https://wiki.xiph.org/OpusFAQ#How_is_the_bitrate_setting_used_in_VBR_mode.3F

Quote
How is the bitrate setting used in VBR mode?
Variable bitrate (VBR) mode allows the bitrate to automatically vary over time based on the audio being encoded, in order to achieve a consistent quality

The bitrate setting controls the desired quality, on a scale that is calibrated to closely approximate the average bitrate that would be obtained over a large and diverse collection of audio. The actual bitrate of any particular audio stream may be higher or lower than this average.

Hence, it's quality based.
As much as I'd like it to be so just because they worded it that way, it actually isn't.

Both of these were encoded with bitrate set to 128 (same source audio):


Since setting the bitrate to 128 resulted in almost the exact same bitrate for both the stereo and the mono encode, the VBR is clearly bitrate based, not quality based.

Re: Personal blind listening test – MultiCodec at ~192 VBR kbps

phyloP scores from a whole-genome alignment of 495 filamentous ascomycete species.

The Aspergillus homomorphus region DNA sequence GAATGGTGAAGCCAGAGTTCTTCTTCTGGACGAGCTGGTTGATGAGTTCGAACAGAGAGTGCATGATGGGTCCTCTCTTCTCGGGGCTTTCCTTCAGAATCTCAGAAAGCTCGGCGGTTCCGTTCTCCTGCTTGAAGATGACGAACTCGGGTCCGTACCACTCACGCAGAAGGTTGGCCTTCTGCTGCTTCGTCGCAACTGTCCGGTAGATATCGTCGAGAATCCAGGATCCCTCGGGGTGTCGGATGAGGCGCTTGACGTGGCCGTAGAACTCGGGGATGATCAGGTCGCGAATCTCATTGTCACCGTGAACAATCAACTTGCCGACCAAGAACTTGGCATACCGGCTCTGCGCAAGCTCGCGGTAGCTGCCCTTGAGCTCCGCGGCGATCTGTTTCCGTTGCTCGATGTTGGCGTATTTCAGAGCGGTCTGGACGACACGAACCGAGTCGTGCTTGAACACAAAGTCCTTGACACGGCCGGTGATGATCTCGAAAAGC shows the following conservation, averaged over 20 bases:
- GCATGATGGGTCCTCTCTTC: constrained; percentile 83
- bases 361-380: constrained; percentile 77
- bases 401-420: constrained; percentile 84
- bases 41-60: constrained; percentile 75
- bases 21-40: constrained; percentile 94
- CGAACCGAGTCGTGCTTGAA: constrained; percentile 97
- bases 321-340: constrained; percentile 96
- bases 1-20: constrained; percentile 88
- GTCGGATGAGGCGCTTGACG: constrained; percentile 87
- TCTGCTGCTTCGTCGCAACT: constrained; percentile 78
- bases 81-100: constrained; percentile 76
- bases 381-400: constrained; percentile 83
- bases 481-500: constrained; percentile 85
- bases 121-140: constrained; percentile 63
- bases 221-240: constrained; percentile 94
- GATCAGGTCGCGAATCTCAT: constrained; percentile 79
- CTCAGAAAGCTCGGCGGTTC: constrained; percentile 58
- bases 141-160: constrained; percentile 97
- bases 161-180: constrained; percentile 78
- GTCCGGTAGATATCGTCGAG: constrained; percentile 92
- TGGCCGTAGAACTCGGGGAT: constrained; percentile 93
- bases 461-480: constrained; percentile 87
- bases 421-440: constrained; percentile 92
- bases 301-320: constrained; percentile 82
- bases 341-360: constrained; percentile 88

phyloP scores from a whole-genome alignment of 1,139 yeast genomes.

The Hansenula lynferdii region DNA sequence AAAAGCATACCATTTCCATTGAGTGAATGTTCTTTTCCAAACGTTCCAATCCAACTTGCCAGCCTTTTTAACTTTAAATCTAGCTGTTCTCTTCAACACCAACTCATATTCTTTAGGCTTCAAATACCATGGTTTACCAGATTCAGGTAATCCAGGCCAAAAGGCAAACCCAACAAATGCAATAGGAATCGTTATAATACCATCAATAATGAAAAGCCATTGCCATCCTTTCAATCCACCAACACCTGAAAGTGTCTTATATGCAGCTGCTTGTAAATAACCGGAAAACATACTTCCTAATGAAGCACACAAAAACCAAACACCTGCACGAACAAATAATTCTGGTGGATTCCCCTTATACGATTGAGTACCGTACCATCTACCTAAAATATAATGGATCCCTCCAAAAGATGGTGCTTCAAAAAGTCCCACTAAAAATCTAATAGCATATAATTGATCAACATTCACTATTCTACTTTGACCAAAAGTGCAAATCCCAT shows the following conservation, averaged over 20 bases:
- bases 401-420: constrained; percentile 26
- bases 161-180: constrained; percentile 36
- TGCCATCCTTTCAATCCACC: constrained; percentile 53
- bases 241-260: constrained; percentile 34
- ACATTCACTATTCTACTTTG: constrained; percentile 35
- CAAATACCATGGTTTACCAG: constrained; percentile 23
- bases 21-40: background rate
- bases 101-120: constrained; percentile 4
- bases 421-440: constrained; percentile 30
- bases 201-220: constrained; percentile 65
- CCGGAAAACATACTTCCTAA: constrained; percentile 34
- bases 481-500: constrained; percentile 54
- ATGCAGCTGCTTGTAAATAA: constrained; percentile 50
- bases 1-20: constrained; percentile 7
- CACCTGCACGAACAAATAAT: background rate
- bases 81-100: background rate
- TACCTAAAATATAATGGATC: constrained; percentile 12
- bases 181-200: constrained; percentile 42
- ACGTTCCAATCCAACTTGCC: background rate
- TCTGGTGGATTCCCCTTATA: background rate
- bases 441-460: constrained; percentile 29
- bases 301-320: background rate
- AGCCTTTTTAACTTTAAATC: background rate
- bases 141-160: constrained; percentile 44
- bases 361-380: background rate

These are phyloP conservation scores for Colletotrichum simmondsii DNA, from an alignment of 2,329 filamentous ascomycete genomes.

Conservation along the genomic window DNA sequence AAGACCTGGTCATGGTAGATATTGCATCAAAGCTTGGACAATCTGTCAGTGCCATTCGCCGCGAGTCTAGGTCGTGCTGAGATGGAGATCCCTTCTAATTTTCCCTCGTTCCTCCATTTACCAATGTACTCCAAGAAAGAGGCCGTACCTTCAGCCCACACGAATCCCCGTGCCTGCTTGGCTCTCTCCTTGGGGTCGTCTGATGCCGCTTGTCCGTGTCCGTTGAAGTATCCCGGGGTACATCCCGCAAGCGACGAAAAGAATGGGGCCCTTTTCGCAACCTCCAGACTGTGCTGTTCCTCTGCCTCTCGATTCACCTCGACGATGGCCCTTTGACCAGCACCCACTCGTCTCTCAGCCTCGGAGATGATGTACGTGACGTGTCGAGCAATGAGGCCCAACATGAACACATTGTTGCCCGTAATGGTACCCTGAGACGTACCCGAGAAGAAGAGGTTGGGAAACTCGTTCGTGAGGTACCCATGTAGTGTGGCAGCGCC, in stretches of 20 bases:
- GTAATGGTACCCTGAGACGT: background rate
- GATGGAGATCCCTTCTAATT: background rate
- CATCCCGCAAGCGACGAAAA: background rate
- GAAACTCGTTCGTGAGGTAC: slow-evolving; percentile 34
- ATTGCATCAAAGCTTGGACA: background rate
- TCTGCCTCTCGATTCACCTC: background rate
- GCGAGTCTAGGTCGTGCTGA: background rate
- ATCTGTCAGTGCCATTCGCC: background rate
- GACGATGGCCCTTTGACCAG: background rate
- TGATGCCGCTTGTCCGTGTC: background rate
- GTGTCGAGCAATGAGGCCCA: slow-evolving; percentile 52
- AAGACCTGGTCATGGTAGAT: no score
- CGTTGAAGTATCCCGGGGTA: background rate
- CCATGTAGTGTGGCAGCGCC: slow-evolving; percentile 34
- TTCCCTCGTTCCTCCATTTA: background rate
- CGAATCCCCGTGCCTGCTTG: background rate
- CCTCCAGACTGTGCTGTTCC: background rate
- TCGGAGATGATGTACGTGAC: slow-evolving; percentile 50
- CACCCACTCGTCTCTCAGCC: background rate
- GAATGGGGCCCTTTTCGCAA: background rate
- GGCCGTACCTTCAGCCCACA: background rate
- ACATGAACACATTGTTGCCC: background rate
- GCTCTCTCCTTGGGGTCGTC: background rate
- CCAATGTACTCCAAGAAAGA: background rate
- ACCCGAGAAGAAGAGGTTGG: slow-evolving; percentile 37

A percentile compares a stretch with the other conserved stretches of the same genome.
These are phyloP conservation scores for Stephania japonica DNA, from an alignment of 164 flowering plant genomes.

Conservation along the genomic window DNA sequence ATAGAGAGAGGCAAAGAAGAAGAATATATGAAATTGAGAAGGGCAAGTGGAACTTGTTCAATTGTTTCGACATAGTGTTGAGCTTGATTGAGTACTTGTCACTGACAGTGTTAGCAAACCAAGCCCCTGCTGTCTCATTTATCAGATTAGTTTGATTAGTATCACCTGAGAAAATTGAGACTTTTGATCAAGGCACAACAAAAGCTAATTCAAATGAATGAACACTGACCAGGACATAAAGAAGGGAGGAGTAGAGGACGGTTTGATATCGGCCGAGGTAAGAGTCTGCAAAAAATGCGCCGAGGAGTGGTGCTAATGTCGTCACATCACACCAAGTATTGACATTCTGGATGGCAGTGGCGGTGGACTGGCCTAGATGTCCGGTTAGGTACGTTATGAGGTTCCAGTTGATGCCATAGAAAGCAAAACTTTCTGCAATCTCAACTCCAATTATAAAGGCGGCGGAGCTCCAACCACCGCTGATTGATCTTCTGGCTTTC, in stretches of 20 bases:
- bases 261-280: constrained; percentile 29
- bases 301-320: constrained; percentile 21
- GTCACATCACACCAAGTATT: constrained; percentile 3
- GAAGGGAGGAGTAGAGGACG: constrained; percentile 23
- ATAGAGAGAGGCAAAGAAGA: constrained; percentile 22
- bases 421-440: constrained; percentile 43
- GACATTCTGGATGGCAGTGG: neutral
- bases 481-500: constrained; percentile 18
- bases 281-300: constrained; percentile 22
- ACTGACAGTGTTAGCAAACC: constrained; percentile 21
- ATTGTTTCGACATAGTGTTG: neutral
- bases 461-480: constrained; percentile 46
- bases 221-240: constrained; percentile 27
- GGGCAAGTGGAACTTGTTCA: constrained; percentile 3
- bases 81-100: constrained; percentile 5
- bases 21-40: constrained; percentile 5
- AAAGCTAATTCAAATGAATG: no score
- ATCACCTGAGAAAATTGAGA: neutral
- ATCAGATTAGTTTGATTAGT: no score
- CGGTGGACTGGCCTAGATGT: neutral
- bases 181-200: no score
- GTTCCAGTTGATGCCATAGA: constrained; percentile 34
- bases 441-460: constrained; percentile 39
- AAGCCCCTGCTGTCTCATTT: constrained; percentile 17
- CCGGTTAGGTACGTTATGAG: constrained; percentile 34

Reply #81
As much as I'd like it to be so just because they worded it that way, it actually isn't.
Every article, documentation and site indicates Opus's VBR is quality based.  So this "they" is a little bit wider than You think.
I see only one person,You, who thinks than Opus's VBR is not "quality based".


Ask yourself a question if there is a real-case (reasonable ) implementation of VBR which is not quality based and post here example.

Another question will be  whether every real-case VBR encoder  is truely unrestricted and doesn't do some tricky bitrate restrictions based on how much bitrate was already used and so on. You will be surprised that some popular encoders (which have "q" setting) do that. "q" setting is not a panacea.  And here you have a very wide and quality based VBR encoder and complain that it's not quality based just because devs named and mapped "q"  setting with "b" setting.

More realistic two indicators of what someone can expect from encoder is wideness of variability  of VBR implementation and, of course, blind tests.  And Opus's VBR checks those boxes perfectly!.   "q" setting isn't an indicator of anything.

Since setting the bitrate to 128 resulted in almost the exact same bitrate for both the stereo and the mono encode
This has nothing to do with implementation of VBR. It's just a different mapping approach. You just ask an encoder to encode mono file  at that setting. And it does so.

Now if your create a stereo (not mono) file with exact the same L/R channels Opus will lower bitrate because of redundancy as a VBR encoder would do.